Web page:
Winter Holidays

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For everything there is a season—a time to die and a time to be born. With the arrival of winter’s low dark sky, communities around the world look to the miracle of light as a sign of rebirth and a source of hope. We celebrate the promise of new life and recommit ourselves to the protection of everyone’s right to his or her own radiant humanity. Celebrating the Winter Holidays, thus, is an excellent opportunity for Unitarian Universalist (UU) congregations to express their commitment to our Sixth Principle: We Covenant to Affirm and Promote the Goal of World Community with Peace, Liberty and Justice for All.

Following are a few suggestions for bringing Sixth Principle Ministry to life in relation to your winter holidays activities in Seven Areas:

  • Spiritually,
  • Through Education,
  • Through Advocacy,
  • Through Partnership,
  • Through Stewardship,
  • Through Pilgrimage and Witness, and
  • Through Associational Leadership.

As warm light envelops winter dark, hopefully these ideas will inspire creativity, vision and compassion.

For more information about any of the suggestions, or to share additional ideas, please contact the Unitarian Universalist Association (UUA) Office of International Resources:


  • Include a relevant chalice lighting from the International Council of Unitarians and Universalists (ICUU) during worship services, such as: 
    • We light this chalice to remember that life is born again every day. (Submitted by la Sociedad Unitaria Universalista de España)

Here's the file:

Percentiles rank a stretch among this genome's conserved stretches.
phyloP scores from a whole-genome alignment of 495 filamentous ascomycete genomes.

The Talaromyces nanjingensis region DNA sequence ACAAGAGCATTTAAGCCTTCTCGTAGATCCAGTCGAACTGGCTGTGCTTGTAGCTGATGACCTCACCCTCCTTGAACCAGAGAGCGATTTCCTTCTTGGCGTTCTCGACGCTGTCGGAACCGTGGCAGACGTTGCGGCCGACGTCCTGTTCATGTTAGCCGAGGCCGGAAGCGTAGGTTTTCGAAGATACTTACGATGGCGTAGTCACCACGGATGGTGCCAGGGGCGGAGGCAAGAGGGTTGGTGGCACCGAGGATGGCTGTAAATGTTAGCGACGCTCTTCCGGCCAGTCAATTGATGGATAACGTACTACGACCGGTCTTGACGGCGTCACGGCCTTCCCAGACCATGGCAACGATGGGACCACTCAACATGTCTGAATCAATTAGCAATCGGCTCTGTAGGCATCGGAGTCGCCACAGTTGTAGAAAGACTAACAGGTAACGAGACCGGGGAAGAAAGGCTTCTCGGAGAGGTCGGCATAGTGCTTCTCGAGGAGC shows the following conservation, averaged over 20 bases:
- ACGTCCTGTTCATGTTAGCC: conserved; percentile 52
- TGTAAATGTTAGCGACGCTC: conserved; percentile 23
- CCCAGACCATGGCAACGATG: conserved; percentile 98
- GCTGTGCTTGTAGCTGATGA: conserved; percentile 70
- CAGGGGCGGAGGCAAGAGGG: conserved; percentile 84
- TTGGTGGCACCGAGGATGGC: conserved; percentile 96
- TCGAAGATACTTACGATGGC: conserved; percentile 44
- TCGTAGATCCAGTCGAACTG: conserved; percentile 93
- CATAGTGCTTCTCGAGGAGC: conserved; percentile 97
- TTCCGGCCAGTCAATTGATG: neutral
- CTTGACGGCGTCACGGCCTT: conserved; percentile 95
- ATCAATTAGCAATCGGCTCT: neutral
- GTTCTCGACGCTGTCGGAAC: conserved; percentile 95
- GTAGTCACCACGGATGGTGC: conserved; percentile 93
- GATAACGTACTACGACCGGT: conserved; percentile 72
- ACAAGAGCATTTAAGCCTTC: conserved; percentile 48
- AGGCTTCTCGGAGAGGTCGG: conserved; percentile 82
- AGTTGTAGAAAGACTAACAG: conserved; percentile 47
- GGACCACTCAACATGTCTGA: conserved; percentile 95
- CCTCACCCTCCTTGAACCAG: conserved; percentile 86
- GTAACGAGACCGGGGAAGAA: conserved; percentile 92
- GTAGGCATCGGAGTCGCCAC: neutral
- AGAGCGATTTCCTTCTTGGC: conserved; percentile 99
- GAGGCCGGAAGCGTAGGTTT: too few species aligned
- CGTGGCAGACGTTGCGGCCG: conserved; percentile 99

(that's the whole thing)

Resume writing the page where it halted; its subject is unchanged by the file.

• So long as a single light illuminates the world's darkness, there will be a joy on earth that empowers our lives. (Herbert Napiersky; translated by Erik Resly; submitted by Deutsche Unitarier Religionsgemeinschaft)
    • Knowing we must die, we question what life means. Final answers may elude us, but by living the questions, we create and discover meaning where we can.(Rev. Dr. Forest Church, 1948-2009, UUA)
  • Highlight the miracle of birth and the interconnectedness of all existence using stories like Zoroaster’s laughter at birth or Indra’s Net. Tie the process of human birth to the continual cycle of our planet’s (re)birth, as emphasized in Readings #557 and #470 (Singing the Living Tradition).
  • Incorporate traditional religious stories from around the world that address the themes of:
  • Make use of lighting ceremonies to emphasize global interconnectedness and the values promoted by international engagement (inspired by Carl Seaburg’s ‘Celebrating Christmas: An Anthology’): 
    • Advent Wreath: In preparation for the coming (or advent) of the Christmas celebration, light one candle on the wreath each Sunday until all five lights are burning on Christmas Eve. The candles can hold a variety of meanings, including: the warmth of human relationship; a beacon of direction as we navigate our complex world; truth and knowledge gained through interaction with the unknown; universal peace; the courage to discover the unfamiliar; etc. The process culminates in the birth of Jesus, who for Christians embodies the “light that has come into the world” (John 12:46), and whose message of radical compassion brightens our hearts.